*p ≤ 0.05 **p ≤ 0.01 ***p ≤ 0.001

Procedures and measures

Participants were tested in two sessions carried out in different days in consecutive weeks to avoid fatigue effects. In one session, the integrity of motor response inhibition was tested by using the Sustained Attention to Response Task (SART, Robertson, Manly, Andrade, Baddeley, & Yiend, 1997). All participants completed a self-report questionnaire on impulsivity (which is, supposedly, inversely related to inhibitory abilities), and a self-report questionnaire on depressive symptoms to control for possible detrimental effects of mood alterations on performance. Patients also completed a series of questionnaires related to different features of GD detailed below (see Table 2). In the other session, the integrity of inhibitory control over interfering memories was tested by using the RPP (Anderson et al., 1994).

Table 2.

Descriptive statistics of clinical group's gambling self-report measures

Questionnaire scales and sub-scales on gamblingMean (SD)
SOGS [0.85]9.94 (3.71)
GABS [0.90]79.56 (15.51)
GFA [0.81]Sensory experience [0.74]10.28 (7.31)
Escape [0.85]9.76 (8.38)
Social attention [0.25]3.93 (3.94)
Tangible rewards [0.44]10.28 (9.99)
GRCS-I [0.91]Gambling expectancies [0.70]9.96 (4.92)
Illusion of control [0.76]6.68 (4.23)
Predictive control [0.78]12.08 (6.75)
Inability to stop gambl. [0.71]14.08 (6.37)
Interpretative bias [0.73]11.12 (6.22)
GBQ-I [0.93]40.36 (31.67)

Note. Cronbach's alphas are reported in square brackets after each total scale and subscale. SOGS: South Oaks Gambling Screen; GABS: Gambling Attitudes and Beliefs Survey; GFA: Gambling Functional Assessment; GRCS- I: the Gambling Related Cognitions Scale-Italian; GBQ-I: Gamblers' Beliefs Questionnaire-Italian.

Experimental tasks

Participants were placed in front of a 15-in. laptop monitor (1,024 × 768 pixels, 60 Hz), where stimuli appeared in black against a gray background. Motor inhibition was addressed by means of the SART (Robertson et al., 1997). Participants were presented with a rapid sequence of digits. They were instructed to press the spacebar to respond as quickly as possible to each digit except for the digit “3”, for which they were asked to withhold the response. There were 225 single digits from “1” to “9”, presented with various font size (48, 72, 94, 100, or 120 point, Symbol font). The digits appeared at the center of the screen for 250 ms, 25 times each. A mask (the “#” symbol), appeared after each digit for 900 ms. The SART is aimed to elicit slips of attention, as the task proceeds very quickly and repetitively but also includes highly infrequent trials associated to the instruction to inhibit a response. Commission errors (responses to the “no-go” digit) were taken as measures of motor inhibition failure (e.g., Leeman & Potenza, 2012; Smith et al., 2014).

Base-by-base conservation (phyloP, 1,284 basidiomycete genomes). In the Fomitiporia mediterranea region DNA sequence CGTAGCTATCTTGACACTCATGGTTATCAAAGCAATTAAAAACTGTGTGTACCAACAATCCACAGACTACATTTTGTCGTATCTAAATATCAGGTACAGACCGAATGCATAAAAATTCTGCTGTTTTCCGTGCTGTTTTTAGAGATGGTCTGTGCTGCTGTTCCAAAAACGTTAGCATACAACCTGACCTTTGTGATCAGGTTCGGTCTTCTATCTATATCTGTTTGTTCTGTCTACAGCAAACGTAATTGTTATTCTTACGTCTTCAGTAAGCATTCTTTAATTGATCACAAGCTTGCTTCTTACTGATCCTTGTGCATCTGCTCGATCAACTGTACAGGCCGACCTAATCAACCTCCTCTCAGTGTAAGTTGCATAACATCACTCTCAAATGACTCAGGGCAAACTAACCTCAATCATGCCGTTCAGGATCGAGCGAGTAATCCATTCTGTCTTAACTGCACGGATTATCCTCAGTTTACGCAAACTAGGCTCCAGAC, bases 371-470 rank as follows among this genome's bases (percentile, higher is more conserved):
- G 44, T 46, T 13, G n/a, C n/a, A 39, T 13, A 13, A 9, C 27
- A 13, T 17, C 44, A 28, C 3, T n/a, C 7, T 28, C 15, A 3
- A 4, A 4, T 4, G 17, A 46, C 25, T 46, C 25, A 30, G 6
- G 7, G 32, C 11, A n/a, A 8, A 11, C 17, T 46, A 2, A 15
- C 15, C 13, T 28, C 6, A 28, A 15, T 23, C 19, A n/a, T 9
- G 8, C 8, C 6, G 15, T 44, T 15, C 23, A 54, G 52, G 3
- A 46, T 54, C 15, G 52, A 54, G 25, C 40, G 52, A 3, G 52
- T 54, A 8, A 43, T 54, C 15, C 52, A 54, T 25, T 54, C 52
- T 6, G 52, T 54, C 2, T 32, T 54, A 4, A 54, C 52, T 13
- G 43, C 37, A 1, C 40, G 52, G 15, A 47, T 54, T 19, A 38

Memory inhibition was addressed by means of the RPP (Anderson et al., 1994). The material was selected from the categorical production norms for Italian language (Boccardi & Cappa, 1997). The RPP included three phases, i.e., a Study phase, a Practice Phase, and a Test Phase. The stimulus material included 84 category-exemplar word pairs belonging to 12 semantic categories and was created following four criteria: (i) for each category, four exemplars had high and three had low taxonomic strength; (ii) within the same category, each exemplar always had a different initial letter; (iii) semantic associations between and within categories were kept to a minimum; (iv) all exemplars were between 5 and 10-letter long. Stimuli were presented in a randomized blocked order, with the constraint that exemplars from the same category could not appear on consecutive trials. Blocks included 12 items, with each item randomly drawn from one of the 12 semantic categories. During the Study phase, participants were instructed to study all the 84 category-exemplar word pairs (e.g. “fruit-prune”). Each trial begun with a 500-ms fixation cross, replaced by a 500-ms blank screen and followed by the onset of a category-exemplar word pair centered on the screen. This remained visible for 3,500 ms and was followed by a 500-ms blank screen intertrial interval. During the Practice phase, in order to maximize competition and the need to inhibit interference from strong exemplars, participants performed repeated practice only on the weak exemplars of half the semantic categories. On each trial, participants were shown (for a maximum of 8,000 ms) only the category and the first two letters of each exemplar (e.g. “fruit-pr___”). Participants were required to type the full name of the associated exemplar. Weak exemplars practiced during this phase were identified as RP+ items, while non-practiced strong items belonging to practiced categories were labelled RP-. Weak and strong items belonging to non-practiced categories were labelled NRP+ and NRP−, respectively, and served as baseline. Four counterbalanced lists were created, so that categories used in this phase were counterbalanced across participants and groups (i.e., every category contributed equally to all four types of items). After completing the practice phase, participants filled unrelated questionnaires which prevented them from rehearsing the studied material. In the final, Test phase, participants were administered all the stimuli of the study phase. On each trial, participants were shown the category plus the first letter of an exemplar (e.g. “fruit-p____”) and were asked to type the full name of the associated exemplar. The same constraints used in the previous phases were adopted for stimulus presentation. Moreover, all RP− and NRP− items were shown before all the RP+ and NRP+ items, thus controlling for output interference (Murayama et al., 2014). Whereas the typical finding of a better recall accuracy for RP+ items over NRP+ items at test is thought to reflect a memory facilitation reflecting the beneficial effects of practice, poorer recall accuracy for RP- items (i.e., non-practiced exemplars from practiced categories) than for NRP− items (i.e., non-practiced exemplars from non-practiced categories with comparable taxonomic strength) is the behavioral signature of RIF, illustrating the detrimental effects of selective retrieval practice. RIF is assumed to reflect an adaptive form of memory inhibition, useful for reducing the activation of task-interfering memories (Anderson et al., 1994; Murayama et al., 2014).